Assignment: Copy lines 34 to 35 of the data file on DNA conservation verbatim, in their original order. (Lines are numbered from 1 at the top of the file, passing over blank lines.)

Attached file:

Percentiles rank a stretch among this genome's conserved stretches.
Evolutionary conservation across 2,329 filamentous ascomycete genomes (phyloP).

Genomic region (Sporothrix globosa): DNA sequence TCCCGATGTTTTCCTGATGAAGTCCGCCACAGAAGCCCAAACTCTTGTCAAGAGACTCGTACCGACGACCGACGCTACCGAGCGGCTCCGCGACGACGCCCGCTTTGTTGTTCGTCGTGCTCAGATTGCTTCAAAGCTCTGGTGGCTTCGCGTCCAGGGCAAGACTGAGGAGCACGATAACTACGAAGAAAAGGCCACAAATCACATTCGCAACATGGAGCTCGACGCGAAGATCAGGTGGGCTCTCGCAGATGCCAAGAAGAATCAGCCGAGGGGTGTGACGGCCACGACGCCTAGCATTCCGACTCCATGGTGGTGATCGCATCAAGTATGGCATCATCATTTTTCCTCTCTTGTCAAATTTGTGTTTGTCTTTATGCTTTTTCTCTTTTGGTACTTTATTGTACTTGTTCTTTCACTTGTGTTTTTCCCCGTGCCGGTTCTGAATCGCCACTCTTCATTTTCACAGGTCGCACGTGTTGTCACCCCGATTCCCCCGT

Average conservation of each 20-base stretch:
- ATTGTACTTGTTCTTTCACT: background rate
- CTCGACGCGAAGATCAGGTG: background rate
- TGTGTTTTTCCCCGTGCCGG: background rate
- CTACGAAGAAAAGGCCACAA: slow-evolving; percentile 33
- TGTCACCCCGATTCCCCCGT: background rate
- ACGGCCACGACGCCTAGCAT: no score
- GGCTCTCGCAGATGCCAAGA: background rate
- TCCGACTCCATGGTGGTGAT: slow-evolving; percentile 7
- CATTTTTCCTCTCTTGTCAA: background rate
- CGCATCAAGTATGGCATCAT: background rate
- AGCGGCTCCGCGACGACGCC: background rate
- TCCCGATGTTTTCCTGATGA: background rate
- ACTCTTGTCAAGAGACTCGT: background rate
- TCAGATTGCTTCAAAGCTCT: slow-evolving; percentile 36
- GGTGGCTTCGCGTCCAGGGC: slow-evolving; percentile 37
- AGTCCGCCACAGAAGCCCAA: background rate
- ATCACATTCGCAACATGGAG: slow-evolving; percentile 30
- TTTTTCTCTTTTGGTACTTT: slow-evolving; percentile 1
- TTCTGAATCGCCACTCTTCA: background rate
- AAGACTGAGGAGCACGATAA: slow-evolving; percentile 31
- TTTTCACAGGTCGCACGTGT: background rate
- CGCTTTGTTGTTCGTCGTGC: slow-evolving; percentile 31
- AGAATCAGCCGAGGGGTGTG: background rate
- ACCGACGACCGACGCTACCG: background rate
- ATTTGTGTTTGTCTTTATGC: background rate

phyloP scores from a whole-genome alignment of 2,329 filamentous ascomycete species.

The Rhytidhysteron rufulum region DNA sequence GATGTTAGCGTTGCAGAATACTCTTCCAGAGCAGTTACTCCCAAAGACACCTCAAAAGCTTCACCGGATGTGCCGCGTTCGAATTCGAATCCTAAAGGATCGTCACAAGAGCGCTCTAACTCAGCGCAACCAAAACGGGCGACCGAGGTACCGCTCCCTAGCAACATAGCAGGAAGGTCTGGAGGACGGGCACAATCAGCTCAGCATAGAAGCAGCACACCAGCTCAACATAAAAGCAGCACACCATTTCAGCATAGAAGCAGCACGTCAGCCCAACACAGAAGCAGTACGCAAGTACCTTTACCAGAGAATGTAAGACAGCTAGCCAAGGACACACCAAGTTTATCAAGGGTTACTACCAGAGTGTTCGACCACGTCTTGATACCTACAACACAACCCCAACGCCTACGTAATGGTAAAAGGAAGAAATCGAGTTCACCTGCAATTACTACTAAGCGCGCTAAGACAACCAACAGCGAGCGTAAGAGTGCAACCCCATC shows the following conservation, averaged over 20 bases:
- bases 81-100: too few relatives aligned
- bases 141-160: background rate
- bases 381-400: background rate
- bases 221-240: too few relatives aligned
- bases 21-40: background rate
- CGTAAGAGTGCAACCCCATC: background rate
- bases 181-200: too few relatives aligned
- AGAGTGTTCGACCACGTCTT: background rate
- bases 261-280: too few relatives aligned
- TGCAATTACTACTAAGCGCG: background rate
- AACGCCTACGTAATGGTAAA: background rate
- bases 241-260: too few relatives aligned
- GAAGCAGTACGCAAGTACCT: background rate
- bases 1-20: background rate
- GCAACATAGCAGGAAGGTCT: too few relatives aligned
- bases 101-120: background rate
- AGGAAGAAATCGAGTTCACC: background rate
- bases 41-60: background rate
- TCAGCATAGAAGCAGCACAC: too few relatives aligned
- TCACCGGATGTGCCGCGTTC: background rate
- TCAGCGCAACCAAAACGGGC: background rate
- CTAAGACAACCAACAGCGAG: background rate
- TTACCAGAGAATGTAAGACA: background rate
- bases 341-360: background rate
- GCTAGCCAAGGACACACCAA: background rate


- bases 381-400: background rate
- bases 221-240: too few relatives aligned